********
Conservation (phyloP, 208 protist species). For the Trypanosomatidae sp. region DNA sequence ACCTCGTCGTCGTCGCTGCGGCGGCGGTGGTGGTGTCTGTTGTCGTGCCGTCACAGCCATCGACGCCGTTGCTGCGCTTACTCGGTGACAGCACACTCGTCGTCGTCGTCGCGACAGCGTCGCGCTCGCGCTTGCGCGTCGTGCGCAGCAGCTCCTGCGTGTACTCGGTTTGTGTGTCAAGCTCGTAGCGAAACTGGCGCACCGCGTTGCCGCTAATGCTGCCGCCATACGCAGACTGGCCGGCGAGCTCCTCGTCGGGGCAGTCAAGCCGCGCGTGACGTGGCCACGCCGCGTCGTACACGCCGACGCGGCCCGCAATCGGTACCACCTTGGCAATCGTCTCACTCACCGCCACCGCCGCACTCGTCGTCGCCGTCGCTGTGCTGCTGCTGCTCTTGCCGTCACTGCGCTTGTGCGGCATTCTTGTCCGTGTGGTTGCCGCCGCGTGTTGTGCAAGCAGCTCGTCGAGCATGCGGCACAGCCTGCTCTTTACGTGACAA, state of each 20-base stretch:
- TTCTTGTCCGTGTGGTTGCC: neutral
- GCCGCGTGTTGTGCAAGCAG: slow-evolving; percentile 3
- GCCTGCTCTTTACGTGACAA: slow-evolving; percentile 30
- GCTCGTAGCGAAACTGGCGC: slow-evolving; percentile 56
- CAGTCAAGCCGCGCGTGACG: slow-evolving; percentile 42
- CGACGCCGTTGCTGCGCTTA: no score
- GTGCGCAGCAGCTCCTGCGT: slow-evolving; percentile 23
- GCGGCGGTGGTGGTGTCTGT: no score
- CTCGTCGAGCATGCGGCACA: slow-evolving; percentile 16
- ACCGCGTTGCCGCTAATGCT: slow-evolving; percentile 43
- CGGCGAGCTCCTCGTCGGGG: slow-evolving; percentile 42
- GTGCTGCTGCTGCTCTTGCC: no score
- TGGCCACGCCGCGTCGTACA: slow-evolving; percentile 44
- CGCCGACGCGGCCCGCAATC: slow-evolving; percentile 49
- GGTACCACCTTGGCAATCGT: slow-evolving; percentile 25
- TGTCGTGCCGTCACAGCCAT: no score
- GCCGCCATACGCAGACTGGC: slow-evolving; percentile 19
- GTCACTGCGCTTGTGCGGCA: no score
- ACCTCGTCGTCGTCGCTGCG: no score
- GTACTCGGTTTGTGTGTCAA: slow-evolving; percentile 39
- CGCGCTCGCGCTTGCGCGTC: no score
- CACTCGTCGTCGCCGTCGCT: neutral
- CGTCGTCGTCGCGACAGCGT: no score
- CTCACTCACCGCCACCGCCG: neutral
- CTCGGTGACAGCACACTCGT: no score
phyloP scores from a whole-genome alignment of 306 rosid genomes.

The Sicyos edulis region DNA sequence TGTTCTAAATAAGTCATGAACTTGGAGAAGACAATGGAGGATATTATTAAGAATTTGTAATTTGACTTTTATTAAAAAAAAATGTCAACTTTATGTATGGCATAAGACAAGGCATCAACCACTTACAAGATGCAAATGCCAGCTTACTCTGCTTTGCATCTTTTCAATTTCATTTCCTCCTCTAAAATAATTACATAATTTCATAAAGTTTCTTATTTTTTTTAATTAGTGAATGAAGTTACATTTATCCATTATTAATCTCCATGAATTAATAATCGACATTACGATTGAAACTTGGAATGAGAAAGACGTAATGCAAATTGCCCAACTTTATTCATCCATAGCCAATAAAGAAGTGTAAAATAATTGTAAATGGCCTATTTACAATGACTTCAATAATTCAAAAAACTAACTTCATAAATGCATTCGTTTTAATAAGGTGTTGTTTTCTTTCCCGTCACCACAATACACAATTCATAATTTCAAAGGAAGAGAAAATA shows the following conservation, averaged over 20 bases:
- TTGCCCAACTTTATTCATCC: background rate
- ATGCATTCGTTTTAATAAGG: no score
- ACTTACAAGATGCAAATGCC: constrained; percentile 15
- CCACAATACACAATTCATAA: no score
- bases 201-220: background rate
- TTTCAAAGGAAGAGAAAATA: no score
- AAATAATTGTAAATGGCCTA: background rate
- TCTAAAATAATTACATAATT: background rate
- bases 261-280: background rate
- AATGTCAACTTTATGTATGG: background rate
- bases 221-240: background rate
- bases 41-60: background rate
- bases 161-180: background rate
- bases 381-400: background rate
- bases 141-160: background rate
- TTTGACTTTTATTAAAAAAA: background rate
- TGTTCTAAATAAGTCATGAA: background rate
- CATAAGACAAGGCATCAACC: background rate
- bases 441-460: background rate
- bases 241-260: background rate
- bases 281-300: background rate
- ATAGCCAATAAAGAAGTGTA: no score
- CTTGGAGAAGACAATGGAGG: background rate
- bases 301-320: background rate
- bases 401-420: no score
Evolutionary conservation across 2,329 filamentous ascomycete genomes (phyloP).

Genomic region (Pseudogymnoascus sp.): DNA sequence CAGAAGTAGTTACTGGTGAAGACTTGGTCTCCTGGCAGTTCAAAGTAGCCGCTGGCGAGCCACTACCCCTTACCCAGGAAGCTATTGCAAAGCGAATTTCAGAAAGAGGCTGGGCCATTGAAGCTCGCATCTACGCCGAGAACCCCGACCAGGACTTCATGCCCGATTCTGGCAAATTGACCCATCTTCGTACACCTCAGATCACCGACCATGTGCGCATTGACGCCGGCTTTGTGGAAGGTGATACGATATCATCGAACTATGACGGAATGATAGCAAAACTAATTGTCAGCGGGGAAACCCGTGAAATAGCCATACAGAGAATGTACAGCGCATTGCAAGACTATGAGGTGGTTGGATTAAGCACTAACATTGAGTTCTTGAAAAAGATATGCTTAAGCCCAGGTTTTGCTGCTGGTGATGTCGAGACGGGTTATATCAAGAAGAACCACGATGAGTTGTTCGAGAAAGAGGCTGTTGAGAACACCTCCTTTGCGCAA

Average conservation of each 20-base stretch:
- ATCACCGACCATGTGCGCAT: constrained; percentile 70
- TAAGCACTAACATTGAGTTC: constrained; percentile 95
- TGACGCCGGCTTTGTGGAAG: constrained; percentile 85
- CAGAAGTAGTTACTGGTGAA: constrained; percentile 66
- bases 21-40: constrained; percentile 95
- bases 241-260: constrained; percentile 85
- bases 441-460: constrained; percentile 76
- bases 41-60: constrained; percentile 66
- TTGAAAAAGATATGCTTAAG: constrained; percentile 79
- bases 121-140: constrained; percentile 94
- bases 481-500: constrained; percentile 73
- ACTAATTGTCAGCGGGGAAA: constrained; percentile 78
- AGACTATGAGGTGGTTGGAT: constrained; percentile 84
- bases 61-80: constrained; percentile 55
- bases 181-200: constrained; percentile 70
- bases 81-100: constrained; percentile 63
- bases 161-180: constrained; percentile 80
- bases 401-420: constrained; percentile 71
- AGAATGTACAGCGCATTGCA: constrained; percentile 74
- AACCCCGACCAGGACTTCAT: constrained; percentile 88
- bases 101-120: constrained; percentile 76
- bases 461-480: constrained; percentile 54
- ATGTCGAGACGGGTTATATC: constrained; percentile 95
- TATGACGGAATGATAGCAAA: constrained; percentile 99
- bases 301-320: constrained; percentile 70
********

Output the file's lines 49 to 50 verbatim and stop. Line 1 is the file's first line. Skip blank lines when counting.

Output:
- bases 281-300: background rate
- ATAGCCAATAAAGAAGTGTA: no score